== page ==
Despite arousal of emotions being the primary concern of an artist in a work of art, the world of English literature still lacks a systematic discovery and study of it. The great saint of Indian tradition, Bharatamuni, in his classic, Natyasastra (Chapter VI and VII) has propounded the Rasa-Bhava theory which describes in detail all the emotions which are inborn in man and emotions which can be aroused in man. This book attempts to uncover to the western world the systematic record of emotions as discovered by Bharatmuni and which are as relevant and acceptable even today. An application of the Rasa-Bhava theory on any branch of literature would enable one to analyze with perfection the display of emotions in it. We are sure that this book will not only help the readers understand the function of emotions impeccably but will also encourage further the study and research in this area.
Dr. Alok Chansoria, former Chairman of the Text-Book Corporation of Madhya Pradesh, Govt. of M.P., was born in 1960 at Varanasi and Post-graduated from Rani Durgavati Vishwavidyalaya, Jabalpur and is the Chairman, Board of Studies in English and other European Languages at Rani Durgavati Vishwavidyalaya Jabalpur. He works as Head, Department of English at Hawabagh Women's College Jabalpur. His scholarship is manifest in his first book entitled Nehru's Literary Works, which has received global acclaim. This book, besides representing his remarkable sense of interpretation and judgment, is a singular example of the application of Indian concept of emotion on foreign literature.
Dr. (Mrs.) Shahewar Syed, M.A. (English), M.Phil., Ph.D., was born in 1970 at Chandrapur District in Maharastra and Post-graduated from R.D. University, Jabalpur. She works as Asst. Professor in the Department of English at Hawabagh Women's College, Jabalpur and has to her credit a number of Research Papers published in national journals of repute. This book provides evidence of her deep critical insight and profound analytical power by way of which she has remarkably contributed to the area of English literary criticism.
It gives me immense pleasure to know that Dr. Alok Chansoria and Dr. Shahewar Syed have endeavoured into bringing out a book on "Emotions of Shakespeare's Tragedies : (An Application of the Bharatamuni's Rasa-Bha-va Theory and Aristotle's Theory of Katharsis on Hamlet and Othello)".
The arousal of emotions happens to be the prime concern of a literary work. It is through the arousal and pacification of emotions that one of the cardinal aims of literature i.e. refinement of personality, is achieved. What this book suggests is that the emotions of pity and fear, around which Aristotle's definition of tragedy rotates, are not the only emotions aroused while going through a tragedy. There are other emotions as well. A systematic study of all the emotions has been made by the great saint of the Indian tradition Shri Bharatamuni in his work Natysastra, much before the advent of the famous Western critic Aristotle, on the scene.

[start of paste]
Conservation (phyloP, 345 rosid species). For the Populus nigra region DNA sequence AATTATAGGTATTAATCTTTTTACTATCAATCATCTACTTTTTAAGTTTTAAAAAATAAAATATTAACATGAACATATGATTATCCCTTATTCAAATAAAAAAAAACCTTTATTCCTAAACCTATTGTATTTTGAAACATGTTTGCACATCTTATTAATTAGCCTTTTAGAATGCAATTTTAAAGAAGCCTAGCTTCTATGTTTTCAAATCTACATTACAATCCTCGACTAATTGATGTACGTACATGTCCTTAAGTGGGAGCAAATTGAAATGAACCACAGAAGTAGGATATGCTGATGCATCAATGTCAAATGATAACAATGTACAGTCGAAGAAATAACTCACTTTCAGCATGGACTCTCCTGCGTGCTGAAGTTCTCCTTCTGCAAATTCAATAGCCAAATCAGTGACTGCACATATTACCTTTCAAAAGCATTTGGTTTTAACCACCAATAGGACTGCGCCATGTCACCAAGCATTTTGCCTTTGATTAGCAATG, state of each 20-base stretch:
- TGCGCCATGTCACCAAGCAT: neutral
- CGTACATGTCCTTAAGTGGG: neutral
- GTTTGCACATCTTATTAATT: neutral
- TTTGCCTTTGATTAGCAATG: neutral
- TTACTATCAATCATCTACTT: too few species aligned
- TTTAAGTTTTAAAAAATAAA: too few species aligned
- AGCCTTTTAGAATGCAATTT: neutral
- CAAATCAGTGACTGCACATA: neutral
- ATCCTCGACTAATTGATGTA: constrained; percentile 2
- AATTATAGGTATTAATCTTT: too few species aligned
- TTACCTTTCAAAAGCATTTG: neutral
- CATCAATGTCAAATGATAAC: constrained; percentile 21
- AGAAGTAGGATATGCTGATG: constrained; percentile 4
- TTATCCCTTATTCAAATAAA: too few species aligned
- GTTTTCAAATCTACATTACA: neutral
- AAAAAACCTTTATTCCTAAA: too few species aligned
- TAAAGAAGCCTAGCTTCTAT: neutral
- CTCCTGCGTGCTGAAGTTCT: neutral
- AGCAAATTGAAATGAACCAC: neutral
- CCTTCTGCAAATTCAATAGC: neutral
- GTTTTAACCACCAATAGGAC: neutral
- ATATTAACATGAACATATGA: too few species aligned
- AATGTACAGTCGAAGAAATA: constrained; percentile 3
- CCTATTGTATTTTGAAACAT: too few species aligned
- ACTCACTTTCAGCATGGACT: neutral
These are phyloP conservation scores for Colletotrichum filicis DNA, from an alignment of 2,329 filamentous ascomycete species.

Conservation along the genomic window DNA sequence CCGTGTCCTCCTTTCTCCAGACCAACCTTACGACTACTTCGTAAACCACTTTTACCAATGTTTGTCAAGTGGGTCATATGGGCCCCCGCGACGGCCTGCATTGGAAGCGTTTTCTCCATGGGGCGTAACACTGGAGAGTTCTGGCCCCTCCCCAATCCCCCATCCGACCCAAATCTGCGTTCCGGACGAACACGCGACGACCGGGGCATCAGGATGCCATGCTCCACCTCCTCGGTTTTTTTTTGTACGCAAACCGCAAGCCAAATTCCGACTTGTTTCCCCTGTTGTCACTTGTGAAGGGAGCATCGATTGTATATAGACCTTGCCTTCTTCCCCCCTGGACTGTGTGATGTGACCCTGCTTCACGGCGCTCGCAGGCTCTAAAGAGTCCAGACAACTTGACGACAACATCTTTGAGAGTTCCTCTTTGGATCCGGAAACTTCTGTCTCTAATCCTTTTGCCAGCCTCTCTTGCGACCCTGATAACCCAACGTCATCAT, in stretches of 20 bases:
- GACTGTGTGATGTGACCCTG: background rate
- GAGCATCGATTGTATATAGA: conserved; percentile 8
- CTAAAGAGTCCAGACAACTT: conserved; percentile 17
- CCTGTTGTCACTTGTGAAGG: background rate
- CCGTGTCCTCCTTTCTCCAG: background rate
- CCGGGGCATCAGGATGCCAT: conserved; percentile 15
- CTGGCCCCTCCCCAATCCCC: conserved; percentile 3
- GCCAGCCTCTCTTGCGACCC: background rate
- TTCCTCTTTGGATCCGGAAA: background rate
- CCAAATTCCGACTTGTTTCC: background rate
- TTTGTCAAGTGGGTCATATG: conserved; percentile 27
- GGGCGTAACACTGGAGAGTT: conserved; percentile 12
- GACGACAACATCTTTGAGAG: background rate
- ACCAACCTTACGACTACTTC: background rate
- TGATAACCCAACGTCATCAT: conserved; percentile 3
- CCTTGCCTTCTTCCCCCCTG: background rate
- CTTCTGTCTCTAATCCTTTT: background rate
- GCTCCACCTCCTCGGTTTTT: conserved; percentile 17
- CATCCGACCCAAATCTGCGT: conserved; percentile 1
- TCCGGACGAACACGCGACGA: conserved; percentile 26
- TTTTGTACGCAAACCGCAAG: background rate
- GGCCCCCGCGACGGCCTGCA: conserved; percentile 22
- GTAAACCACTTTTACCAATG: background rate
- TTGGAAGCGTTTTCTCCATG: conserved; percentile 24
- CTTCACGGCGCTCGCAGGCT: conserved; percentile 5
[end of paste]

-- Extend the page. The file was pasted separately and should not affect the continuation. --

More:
In this book the authors have not only revived the age-old Rasa-Bhava theory of Bharatamuni given in the Natysastra but have also applied it on Shakespeare's famous tragedies Hamlet and Othello, in order to explore the emotions at work in them. Again, the Western concept of emotion, which finds its roots in Aristotle's definition of tragedy, has been applied on the same plays by the authors. Such an application and comparison is something original and unique. It discovers to the world the richness of Indian literary criticism, which has grown deep roots in Bharatmuni's Natyasastra.
Unlike Aristotle's theory of Catharsis, the Indian theory of Rasa-Bhava talks of tragedy as having its own peculiar kind of aesthetic pleasure like all other poetry. The dramatist in two to three hours time does not intend only to purify the souls of the spectators, instead, he stirs admiration and excites sympathy or even affection for the hero.
On the death of the hero the audience is moved to its most cordial sympathy or the most reverend awe for the hero. Theories, unless put to practice, become tedious, uninteresting and unprofitable. Whether it is the Western or the Indian concept of emotion, this book for the first time in the field of literature makes an attempt to apply both these concepts on drama or to be more precise on the tragedies of William Shakespeare. Besides, one would indubitably appreciate the authors' in-depth analysis and logical reasoning exhibited in the English translation from Sanskrit of the emotive terms used by Bharatamuni in the Natyasastra.
I am confident, the book will be a paradigm for students of literature who are interested in inter-disciplinary studies and are prepared to accept and introduce the valuable ideas of other disciplines with a view to enrich the texture of their own. They will certainly be profited by the critical insight and scholarship of the authors. My blessings shall ever remain with the authors in their endeavour towards such scholastic achievements.